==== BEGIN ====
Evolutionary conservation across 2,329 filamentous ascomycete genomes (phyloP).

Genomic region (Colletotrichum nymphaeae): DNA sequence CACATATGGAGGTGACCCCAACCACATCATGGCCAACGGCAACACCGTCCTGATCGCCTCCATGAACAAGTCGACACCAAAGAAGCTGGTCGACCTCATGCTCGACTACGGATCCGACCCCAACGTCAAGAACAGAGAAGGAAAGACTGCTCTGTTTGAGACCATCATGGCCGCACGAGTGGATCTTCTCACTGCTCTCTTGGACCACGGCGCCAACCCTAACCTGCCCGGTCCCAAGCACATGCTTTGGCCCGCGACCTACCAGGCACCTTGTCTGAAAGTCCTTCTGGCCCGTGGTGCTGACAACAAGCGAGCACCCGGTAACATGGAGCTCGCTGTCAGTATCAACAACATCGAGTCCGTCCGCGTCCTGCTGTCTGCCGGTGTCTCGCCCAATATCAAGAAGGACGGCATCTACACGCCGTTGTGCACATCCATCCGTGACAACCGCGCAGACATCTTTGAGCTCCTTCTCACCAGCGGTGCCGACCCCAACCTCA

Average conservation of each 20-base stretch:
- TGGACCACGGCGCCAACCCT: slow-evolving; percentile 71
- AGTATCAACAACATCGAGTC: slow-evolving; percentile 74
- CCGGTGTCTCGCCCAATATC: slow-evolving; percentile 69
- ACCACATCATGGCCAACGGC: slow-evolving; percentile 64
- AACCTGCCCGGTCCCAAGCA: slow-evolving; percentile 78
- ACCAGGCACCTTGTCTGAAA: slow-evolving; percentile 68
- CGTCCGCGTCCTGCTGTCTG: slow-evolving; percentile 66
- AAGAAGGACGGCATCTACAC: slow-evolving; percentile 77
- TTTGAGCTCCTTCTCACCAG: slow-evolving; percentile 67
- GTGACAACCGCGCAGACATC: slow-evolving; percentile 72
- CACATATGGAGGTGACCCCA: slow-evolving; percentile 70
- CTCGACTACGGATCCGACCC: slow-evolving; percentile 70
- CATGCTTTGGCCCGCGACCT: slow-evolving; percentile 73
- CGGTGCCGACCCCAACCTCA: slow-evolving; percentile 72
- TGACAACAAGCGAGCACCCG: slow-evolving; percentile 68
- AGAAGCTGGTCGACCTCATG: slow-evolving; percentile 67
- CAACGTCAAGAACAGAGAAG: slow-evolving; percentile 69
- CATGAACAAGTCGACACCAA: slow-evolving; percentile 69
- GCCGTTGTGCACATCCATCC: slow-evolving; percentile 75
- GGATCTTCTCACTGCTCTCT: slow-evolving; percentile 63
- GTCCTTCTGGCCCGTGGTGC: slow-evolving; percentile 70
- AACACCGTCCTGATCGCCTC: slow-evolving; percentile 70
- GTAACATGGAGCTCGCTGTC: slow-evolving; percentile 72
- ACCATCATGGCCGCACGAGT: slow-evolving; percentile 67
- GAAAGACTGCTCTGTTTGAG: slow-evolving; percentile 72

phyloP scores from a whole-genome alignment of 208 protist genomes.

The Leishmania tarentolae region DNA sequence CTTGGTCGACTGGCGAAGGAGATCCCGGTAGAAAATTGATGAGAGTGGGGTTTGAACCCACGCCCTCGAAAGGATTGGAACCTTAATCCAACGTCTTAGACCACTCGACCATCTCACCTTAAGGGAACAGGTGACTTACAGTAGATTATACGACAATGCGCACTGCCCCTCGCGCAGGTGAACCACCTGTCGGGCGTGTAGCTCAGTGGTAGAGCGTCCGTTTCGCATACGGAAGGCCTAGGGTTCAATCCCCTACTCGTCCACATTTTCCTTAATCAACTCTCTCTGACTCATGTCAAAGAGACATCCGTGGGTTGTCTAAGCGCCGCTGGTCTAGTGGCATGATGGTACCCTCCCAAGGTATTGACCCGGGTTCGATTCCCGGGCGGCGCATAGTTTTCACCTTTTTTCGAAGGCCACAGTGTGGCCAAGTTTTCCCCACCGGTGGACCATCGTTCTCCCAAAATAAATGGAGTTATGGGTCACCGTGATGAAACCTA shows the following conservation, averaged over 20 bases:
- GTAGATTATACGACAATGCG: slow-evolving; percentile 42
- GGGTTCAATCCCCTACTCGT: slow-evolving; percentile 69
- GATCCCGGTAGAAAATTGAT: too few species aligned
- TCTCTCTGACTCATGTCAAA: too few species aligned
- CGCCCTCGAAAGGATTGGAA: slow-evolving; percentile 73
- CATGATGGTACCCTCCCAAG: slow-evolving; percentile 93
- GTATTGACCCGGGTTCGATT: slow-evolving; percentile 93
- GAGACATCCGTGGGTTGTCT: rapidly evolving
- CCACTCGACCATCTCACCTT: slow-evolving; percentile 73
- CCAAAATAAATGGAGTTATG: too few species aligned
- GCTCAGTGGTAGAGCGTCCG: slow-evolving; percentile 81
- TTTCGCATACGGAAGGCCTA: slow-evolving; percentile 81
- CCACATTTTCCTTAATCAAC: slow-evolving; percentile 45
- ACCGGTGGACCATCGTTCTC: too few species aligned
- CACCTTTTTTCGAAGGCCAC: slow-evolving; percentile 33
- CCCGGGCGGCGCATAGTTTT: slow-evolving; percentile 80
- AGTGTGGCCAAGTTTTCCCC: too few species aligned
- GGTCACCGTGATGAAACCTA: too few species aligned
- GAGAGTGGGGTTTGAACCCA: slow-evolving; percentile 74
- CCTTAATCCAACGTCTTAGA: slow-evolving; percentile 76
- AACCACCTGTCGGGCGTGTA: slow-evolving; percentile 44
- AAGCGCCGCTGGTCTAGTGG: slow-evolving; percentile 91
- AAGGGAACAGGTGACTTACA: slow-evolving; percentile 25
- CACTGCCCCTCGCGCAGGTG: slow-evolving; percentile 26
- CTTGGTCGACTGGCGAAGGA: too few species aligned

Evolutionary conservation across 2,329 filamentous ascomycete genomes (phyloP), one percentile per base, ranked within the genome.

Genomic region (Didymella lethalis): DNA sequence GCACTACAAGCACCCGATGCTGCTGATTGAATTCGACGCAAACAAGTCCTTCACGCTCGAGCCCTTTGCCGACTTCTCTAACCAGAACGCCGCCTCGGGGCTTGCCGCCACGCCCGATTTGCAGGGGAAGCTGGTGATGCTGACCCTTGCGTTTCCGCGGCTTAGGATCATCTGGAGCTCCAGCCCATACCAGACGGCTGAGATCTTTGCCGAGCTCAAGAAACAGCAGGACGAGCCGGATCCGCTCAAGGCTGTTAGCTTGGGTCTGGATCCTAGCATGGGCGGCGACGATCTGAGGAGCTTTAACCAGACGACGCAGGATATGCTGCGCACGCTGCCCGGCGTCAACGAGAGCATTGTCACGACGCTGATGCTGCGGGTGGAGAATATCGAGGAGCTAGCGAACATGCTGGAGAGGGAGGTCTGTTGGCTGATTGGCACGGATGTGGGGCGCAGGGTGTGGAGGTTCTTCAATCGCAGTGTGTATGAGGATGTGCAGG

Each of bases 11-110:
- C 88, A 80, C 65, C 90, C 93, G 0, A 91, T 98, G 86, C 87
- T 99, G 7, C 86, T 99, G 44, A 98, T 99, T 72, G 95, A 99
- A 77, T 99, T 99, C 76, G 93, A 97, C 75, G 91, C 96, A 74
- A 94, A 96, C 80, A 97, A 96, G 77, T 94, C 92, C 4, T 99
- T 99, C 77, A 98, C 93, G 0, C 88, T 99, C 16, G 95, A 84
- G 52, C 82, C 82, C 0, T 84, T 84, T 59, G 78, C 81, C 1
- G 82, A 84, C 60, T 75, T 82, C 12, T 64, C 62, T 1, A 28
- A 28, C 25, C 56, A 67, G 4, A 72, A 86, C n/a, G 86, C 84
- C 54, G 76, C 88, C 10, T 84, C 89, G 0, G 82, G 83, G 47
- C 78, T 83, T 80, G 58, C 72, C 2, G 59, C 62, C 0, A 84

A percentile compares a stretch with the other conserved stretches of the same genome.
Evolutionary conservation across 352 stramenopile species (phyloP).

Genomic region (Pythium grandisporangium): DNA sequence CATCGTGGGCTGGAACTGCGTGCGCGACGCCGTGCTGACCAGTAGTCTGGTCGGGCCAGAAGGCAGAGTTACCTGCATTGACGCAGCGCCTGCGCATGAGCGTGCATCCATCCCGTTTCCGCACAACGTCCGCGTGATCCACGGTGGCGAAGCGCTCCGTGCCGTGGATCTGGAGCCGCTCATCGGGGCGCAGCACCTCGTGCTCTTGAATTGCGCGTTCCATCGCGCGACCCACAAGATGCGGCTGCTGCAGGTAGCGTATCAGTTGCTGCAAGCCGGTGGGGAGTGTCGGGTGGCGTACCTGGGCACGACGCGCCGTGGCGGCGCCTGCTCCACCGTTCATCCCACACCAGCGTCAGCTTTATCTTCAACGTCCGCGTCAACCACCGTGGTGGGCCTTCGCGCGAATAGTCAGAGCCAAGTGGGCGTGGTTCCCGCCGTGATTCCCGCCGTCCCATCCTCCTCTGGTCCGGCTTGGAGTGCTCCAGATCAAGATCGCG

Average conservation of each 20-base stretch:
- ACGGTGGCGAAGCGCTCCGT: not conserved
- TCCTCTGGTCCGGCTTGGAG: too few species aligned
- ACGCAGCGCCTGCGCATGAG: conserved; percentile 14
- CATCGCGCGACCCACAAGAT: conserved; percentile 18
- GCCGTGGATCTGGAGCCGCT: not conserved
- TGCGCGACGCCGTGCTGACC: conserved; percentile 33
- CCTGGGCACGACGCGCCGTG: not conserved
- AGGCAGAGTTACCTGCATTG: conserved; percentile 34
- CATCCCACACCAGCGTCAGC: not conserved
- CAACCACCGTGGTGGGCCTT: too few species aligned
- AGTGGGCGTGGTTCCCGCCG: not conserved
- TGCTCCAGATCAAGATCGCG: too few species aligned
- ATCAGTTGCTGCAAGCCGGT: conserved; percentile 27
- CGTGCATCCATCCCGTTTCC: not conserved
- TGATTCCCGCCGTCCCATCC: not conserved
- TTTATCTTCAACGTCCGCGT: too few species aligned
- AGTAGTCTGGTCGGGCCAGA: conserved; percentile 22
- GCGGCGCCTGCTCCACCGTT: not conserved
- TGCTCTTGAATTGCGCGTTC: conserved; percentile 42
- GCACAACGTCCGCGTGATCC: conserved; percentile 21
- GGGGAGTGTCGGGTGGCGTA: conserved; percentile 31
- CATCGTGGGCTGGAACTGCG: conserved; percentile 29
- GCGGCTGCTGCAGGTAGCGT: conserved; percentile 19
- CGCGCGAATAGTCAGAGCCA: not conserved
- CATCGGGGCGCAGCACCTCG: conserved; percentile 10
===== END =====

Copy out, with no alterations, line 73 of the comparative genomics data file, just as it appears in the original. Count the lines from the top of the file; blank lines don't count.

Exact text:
- ACGGTGGCGAAGCGCTCCGT: not conserved